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Overview

The MFA in Studio Art (MFAST) is an interdisciplinary low-residency program designed for experienced artists who want to pursue graduate study without disrupting their ongoing careers. The overall program goals and objectives are the same as for the full-time MFA program. This strength of the program is the integration of art practice with critical theory. Unique to the program is its structure. MFAST students complete their graduate studies over three years plus one summer. Each year, students come to MICA for an intensive six-week summer residency combined with independent work during the academic year and a return to campus for a short winter session. During the time that students are not on campus, they keep in touch with their dedicated faculty mentor through distance learning tools. Intensity and length of the program help to create a strong community of peers and a network of visiting artists, critics, and alumni that truly influence the students thinking and practice.

Areas of concentration include the full range of contemporary art practices; students may focus on one specific medium or work across various media. Although the program promotes interdisciplinary approaches to art production students are encouraged to work in ways most appropriate to their individual research.

During the summer, mentors meet weekly with students and stay in touch with the students throughout the year. The first year encourages exploration and experimentation. Gradually, over the course of the next year, a specific course of inquiry begins to take form and the culminating year is spent developing the final body of work for the thesis exhibition. Seminars in Critical Studies complement studio investigations and involve lectures, reading, research, and presentations. These Critical Studies seminars are crucial to helping the students integrate contemporary critical theory with their art practice. Seminar courses, Professional Development and Technology for Artists, are designed to support each artist's career goals and needs. Students also meet with a range of visiting artists, critics, art historians, and curators who present lectures on their work and research.

The fall and spring semesters provide time for reflection and synthesis. This is the time for students to integrate the ideas and insights from the summer into their studio work, research and writing.

Group critiques, discussions with the mentors and visitors, oral presentations, written assignments, and the completion of a thesis statement in the final year will provide means for students to synthesize and clarify their interests and positions and accompany their thesis exhibition. A system of continuous assessment is implemented to assess the work presented at the winter and summer critiques, and gauges the student's year round commitment to both a studio practice and their conceptual inquiry and ambition.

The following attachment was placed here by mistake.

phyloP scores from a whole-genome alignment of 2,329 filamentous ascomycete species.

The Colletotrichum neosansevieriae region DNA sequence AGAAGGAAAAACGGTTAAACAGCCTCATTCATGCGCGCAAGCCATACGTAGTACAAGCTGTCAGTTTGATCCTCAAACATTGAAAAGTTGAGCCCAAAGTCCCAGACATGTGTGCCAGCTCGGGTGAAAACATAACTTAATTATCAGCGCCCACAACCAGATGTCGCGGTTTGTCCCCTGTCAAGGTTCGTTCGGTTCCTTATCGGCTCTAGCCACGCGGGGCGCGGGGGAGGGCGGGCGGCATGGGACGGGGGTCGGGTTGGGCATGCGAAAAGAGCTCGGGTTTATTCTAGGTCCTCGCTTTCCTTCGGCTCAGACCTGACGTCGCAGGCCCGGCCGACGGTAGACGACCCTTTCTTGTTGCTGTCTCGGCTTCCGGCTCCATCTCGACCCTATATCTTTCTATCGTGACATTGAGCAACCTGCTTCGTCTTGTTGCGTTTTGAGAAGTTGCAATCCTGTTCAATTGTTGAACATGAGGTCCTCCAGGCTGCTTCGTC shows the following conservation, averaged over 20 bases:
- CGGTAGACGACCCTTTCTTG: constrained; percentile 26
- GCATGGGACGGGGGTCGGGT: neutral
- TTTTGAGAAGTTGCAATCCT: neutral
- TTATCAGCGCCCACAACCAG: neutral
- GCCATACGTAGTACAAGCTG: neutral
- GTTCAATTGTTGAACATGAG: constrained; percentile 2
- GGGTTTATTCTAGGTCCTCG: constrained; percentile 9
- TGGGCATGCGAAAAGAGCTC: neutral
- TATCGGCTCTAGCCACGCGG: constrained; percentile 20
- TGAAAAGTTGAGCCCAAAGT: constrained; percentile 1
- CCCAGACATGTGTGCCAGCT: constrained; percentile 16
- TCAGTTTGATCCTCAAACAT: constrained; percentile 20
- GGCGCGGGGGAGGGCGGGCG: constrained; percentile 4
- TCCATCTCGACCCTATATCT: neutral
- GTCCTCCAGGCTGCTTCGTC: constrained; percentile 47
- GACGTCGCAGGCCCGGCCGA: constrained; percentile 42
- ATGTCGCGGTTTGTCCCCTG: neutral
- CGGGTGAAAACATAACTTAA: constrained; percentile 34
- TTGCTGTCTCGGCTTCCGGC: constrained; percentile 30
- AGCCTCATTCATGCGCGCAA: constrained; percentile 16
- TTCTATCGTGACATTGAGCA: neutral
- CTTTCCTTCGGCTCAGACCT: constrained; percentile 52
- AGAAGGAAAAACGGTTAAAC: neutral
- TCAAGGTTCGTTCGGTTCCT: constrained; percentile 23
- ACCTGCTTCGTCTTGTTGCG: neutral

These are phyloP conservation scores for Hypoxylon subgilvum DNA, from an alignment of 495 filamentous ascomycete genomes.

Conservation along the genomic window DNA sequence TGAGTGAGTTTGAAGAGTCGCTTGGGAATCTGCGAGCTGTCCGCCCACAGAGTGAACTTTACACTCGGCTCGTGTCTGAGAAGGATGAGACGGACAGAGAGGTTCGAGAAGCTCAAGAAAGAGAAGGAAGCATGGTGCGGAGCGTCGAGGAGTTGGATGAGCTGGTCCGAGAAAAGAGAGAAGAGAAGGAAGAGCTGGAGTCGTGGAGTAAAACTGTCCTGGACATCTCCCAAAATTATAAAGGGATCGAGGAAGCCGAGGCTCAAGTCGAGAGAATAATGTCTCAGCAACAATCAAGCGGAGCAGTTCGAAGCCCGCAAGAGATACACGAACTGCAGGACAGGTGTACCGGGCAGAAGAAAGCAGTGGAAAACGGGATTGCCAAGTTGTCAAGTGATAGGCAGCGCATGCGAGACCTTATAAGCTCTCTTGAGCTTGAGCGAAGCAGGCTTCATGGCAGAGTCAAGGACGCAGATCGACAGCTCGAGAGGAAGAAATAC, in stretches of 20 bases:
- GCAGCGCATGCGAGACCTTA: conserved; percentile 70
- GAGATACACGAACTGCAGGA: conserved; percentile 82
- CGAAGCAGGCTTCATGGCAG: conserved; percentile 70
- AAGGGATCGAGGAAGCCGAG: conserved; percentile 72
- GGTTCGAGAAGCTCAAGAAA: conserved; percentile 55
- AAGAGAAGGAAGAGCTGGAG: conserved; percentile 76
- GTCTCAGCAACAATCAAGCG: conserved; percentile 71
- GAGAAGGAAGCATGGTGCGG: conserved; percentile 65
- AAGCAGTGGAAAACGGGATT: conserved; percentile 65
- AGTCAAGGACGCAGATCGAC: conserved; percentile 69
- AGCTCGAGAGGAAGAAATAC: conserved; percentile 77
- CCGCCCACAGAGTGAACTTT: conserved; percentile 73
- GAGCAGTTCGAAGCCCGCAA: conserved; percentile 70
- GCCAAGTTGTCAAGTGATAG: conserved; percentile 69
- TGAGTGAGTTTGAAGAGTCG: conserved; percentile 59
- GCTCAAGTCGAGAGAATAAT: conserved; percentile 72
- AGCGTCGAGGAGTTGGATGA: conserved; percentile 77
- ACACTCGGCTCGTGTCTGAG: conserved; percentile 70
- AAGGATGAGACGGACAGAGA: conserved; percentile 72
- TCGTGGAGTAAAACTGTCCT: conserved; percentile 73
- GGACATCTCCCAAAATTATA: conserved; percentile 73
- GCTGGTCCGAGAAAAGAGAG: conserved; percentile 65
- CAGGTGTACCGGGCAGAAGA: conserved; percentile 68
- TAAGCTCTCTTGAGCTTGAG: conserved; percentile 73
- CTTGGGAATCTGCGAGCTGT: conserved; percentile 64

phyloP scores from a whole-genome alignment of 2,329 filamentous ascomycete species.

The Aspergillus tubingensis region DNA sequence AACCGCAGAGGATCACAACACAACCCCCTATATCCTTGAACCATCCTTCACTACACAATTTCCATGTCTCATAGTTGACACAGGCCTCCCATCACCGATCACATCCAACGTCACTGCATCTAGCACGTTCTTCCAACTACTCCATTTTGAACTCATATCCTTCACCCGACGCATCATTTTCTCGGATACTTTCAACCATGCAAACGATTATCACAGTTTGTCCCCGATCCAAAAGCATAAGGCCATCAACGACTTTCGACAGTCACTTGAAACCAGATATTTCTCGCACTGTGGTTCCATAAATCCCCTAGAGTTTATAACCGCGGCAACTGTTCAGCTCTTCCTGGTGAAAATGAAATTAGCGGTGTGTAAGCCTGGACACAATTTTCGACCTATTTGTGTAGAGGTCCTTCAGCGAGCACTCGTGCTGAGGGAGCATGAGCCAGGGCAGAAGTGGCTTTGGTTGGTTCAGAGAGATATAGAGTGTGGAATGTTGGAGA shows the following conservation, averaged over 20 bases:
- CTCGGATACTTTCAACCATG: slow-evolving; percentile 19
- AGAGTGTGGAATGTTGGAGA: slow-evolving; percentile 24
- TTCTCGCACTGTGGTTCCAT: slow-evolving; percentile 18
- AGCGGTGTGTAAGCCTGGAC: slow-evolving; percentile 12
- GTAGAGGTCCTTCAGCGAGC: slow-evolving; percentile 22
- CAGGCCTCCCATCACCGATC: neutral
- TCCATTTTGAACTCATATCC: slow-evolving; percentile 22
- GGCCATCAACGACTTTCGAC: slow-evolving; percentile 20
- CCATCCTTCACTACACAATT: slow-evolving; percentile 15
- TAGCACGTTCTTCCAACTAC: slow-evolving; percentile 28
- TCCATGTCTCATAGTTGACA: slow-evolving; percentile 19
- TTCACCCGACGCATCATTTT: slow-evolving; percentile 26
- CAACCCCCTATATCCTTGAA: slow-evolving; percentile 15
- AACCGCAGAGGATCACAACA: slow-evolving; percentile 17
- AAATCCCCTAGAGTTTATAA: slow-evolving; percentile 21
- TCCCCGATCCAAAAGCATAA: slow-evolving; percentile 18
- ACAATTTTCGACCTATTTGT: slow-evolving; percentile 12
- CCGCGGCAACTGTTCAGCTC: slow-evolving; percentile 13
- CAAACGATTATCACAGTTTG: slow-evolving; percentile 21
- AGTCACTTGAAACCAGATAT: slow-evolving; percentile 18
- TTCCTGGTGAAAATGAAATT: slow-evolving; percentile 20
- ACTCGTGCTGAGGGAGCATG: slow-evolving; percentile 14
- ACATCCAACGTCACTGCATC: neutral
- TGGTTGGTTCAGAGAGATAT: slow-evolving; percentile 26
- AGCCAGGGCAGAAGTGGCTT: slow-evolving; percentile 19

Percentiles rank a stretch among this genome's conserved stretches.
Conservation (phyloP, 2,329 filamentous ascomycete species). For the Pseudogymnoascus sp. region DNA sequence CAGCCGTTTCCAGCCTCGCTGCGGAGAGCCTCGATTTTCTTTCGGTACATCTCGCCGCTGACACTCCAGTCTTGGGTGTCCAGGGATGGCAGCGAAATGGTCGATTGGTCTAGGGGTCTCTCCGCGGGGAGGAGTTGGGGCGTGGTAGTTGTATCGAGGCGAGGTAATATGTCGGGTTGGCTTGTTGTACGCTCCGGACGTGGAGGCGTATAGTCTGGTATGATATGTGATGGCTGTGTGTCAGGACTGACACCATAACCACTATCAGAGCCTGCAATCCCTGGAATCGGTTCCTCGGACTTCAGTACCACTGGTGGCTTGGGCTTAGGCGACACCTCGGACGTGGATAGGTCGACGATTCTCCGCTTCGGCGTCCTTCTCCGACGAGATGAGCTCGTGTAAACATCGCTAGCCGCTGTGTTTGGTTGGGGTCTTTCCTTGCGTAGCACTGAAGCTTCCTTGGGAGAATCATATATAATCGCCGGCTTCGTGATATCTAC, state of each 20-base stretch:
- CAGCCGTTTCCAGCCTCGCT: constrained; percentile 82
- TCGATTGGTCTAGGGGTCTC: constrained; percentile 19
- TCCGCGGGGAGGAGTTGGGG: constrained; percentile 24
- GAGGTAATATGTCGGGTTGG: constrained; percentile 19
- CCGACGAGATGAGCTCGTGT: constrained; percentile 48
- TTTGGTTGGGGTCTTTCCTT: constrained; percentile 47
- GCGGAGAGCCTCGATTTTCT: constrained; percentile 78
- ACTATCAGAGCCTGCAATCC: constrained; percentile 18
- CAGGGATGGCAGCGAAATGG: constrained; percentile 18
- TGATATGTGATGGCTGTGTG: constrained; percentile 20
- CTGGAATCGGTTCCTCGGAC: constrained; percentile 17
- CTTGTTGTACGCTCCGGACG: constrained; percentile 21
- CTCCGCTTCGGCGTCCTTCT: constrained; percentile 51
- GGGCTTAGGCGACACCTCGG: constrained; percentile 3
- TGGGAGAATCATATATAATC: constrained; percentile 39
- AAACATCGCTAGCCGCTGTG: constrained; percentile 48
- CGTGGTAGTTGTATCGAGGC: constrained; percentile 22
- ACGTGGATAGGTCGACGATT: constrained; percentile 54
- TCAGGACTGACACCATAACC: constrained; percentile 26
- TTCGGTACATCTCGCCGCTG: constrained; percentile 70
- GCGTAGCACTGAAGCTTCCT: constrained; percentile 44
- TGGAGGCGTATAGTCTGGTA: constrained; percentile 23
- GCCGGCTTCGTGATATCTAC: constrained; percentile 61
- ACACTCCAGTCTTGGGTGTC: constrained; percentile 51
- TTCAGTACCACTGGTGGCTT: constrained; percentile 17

Each candidate is assigned a faculty mentor based on the work submitted for admission. This faculty member mentors the student for the duration of the program. It's a special, long term relationship that gives the student unprecedented attention and dedication by a long time MICA faculty member. Each mentor works with only 8-10 MFAST students. Providing additional consistent yet diverse voices, the four program mentors work together as a team, making themselves available to all the students. More feedback comes from a visiting critic who also meets with the students weekly during the summer. Finally, there is a different visiting artist or critic each week during the summer session as well as during the winter critique.

During the third summer, candidates begin to work with the thesis committee, who sees the student through the process that culminates in a thesis exhibition and program completion. The thesis committee is composed of the faculty mentors for the program.

Individual studios and a broad array of academic resources and facilities are provided for all the students while they are in residence during the summer session. Candidates must develop their own studio facilities for use during the academic year. Exhibition space is provided for group shows and individual thesis shows during the summer.

Students in this three-year, four summer, 60 credit, part-time low residency program will:

  • Attend intensive six-week summer residencies. Return to campus with their artwork for the winter review over the MLK long weekend.
  • Maintain an active independent studio practice throughout the year.
  • Complete the bulk of the reading and writing for the Critical Studies Seminars independently during the academic year.
  • In the fourth summer, present a thesis exhibition of his or her artwork along with an oral presentation that contextualizes each person's research.

Who Should Apply

This low-residency program is intended for a broad range of experienced artists, teachers, and other art professionals who wish to expand their understanding of contemporary art through an engagement with extensive studio practice while developing a conceptual framework for their work.

A portfolio submission for entry is expected to establish each student's suitability for admission to this program. Additionally, the prerequisite for admission is an assessment of those questions that the prospective student wishes to pursue and develop as the core of their practice and research.